Now him daily program the host is reflecting on his decision to speak out against West, admitting that he felt compelled to use his platform.

“I feel more comfortable speaking my mind in situations where I feel like the mob forgets that we’re dealing with human beings,” Noah shared during an appearance on the Variety show. Awards Circuit Podcast earlier this week.

“It’s easy to sit on the sidelines, see a train wreck coming and say nothing about it,” he said. “And then after the train goes off the tracks, we’re like, ‘Oh, I saw that coming!’ Well, then why didn’t you say anything?

“Especially if you have some kind of platform, you have some kind of obligation to tell a truth,” he added. “You know, see something and say something.”

Noah went on to say that his call to discuss West’s behavior also came from a place of love and understanding, clarifying that he has been a fan of his work for a long time.

“Kanye West is someone who has an indelible mark on my life. His music has literally taken me through different periods of my journey,” he said. “But then there are also times where I’m like, ‘man, Kanye, you, you’re going off the rails here.’ But I can still say that I care about you as a human being, that’s why I’m speaking up. I’m not going to stop caring about you, I’m not going to suddenly hate you.

“I also understand that human beings are a paradox,” Noah said. “We can love the people we hate, we can hate the people we love. Human beings as a whole are a complicated paradox. And because of that, I don’t like living in a world where we constantly dispose of human beings like garbage.”

He concluded by reflecting on the importance of holding each other accountable, even when it can be difficult.

“If you like me, or if you like someone in your life, I hope you have the ability to say to that person, ‘Hey, I think what you’re doing here is wrong. I think it may be going in a dangerous direction. And I’m telling you because I like you. I don’t write you off as a person,'” Noah said, before hinting that he hopes West can redeem himself in the public eye.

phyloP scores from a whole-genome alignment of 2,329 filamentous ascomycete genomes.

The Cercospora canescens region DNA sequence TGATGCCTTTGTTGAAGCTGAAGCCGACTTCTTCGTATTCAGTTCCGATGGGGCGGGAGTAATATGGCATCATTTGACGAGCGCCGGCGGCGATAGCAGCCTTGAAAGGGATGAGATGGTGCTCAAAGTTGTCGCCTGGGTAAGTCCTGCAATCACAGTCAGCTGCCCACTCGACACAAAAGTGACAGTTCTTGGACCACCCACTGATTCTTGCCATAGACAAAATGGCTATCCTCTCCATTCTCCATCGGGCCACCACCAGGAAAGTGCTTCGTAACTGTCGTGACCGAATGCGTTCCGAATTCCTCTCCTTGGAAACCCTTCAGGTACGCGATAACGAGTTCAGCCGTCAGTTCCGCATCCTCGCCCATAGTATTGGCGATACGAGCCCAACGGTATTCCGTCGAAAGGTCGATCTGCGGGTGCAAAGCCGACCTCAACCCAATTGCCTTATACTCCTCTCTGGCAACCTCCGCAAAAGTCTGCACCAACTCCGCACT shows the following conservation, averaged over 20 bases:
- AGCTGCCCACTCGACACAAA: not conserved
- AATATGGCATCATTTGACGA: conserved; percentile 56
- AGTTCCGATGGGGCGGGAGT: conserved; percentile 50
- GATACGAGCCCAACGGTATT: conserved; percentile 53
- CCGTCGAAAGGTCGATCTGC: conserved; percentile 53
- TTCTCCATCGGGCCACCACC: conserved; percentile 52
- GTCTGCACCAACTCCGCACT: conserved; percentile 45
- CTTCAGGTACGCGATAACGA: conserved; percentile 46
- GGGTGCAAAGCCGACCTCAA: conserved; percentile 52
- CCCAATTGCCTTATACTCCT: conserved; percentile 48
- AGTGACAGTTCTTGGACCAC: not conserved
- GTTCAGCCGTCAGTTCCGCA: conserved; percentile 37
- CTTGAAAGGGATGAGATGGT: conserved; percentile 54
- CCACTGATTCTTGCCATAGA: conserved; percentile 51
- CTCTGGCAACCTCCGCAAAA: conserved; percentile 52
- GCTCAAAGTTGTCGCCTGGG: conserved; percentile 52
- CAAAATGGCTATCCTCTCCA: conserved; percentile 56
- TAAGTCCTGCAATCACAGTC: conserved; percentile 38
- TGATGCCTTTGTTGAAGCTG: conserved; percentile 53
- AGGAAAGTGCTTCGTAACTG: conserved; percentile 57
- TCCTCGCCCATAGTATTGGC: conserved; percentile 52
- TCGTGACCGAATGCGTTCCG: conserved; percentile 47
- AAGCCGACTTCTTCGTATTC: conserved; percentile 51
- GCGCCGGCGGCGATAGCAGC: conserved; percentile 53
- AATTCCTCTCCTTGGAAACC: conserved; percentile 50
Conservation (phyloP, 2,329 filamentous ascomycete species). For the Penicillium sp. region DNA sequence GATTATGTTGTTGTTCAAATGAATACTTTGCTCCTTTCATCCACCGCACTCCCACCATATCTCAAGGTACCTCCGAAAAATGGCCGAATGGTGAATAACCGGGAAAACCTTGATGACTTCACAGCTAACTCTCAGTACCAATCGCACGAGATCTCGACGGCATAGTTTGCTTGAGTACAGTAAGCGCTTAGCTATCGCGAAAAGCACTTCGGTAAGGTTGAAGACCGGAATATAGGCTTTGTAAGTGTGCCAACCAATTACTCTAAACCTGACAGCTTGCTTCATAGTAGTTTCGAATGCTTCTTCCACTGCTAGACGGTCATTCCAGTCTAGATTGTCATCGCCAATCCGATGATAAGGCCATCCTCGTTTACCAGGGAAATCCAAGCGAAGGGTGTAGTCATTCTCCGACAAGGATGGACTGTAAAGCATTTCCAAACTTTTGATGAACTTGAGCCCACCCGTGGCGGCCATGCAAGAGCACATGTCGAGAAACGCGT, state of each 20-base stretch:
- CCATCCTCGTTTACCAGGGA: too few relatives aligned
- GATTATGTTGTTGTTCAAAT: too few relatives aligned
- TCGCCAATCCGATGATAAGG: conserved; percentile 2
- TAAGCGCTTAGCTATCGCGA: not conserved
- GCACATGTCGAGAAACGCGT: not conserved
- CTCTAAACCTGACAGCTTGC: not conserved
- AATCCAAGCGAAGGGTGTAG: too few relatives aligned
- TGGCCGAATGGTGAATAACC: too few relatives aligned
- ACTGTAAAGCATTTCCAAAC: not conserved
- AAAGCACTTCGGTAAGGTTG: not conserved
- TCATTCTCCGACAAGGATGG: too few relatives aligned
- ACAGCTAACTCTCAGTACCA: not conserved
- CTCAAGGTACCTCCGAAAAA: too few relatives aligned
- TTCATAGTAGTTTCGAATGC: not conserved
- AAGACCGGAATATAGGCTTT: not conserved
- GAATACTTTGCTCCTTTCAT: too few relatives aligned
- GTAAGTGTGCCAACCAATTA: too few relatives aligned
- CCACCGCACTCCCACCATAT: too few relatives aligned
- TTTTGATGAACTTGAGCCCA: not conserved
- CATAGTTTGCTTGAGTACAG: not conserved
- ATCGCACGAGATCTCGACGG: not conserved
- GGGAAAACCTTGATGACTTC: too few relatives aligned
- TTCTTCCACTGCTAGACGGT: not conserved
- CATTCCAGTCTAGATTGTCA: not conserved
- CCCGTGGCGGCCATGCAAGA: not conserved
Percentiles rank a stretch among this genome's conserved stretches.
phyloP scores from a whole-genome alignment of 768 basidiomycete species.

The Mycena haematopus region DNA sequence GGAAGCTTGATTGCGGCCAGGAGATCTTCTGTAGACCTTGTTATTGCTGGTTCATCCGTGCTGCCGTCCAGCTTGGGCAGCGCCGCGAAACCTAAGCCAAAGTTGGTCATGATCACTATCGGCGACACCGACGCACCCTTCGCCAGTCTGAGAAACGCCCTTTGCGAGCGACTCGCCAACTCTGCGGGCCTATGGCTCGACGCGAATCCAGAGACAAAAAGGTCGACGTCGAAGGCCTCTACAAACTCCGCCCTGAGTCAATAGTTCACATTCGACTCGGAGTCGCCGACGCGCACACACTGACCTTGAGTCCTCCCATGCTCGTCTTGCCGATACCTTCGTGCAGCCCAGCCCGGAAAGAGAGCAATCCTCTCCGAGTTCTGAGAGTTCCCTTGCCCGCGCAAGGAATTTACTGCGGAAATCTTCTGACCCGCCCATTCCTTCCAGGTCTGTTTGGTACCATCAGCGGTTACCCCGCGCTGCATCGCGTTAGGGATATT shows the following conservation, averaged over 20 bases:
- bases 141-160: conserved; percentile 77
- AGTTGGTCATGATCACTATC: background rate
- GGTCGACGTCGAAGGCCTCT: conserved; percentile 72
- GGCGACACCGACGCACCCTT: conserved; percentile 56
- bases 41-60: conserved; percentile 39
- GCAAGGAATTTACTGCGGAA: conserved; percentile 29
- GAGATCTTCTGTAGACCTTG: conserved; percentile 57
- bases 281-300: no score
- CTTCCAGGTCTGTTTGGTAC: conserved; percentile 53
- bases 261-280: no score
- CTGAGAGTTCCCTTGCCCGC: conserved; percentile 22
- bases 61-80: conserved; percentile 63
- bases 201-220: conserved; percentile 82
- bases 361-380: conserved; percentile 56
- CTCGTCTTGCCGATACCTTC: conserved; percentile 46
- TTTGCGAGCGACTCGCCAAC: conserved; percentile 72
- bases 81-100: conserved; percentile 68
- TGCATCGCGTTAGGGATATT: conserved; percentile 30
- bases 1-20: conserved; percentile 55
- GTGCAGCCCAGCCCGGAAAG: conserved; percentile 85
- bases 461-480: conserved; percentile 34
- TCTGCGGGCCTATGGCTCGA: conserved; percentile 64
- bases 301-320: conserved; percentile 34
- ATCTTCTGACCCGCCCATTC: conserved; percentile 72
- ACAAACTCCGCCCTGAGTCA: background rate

“I think we’ve become very comfortable writing off human beings, throwing them out immediately and turning them into irredeemable characters,” he said, in an apparent reference to “cancel culture.” “I think we should all have a chance to redeem ourselves. All of us should have a chance at redemption.”

West has kept a relatively low profile since his Instagram ban in March, making only a few public appearances in the months since.

The Yeezy designer found himself at the center of discussions earlier this month after he mocked Davidson in a since-deleted Instagram post marking his split from Kardashian.

A fake New York Times headline shared by the rapper read: “SKETE DAVIDSON DEAD AT 28” – “Skete” is the nickname he uses in reference to Davidson.

Since then, reports have claimed that the SNL Star has been in “trauma therapy,” “largely” because of West’s “threatening posts” during February and March.

“The attention and negativity coming from Kanye and his antics is a trigger for [Pete]and has had to seek help,” a source told People on August 8. “In the future, she just wants to focus on her career.”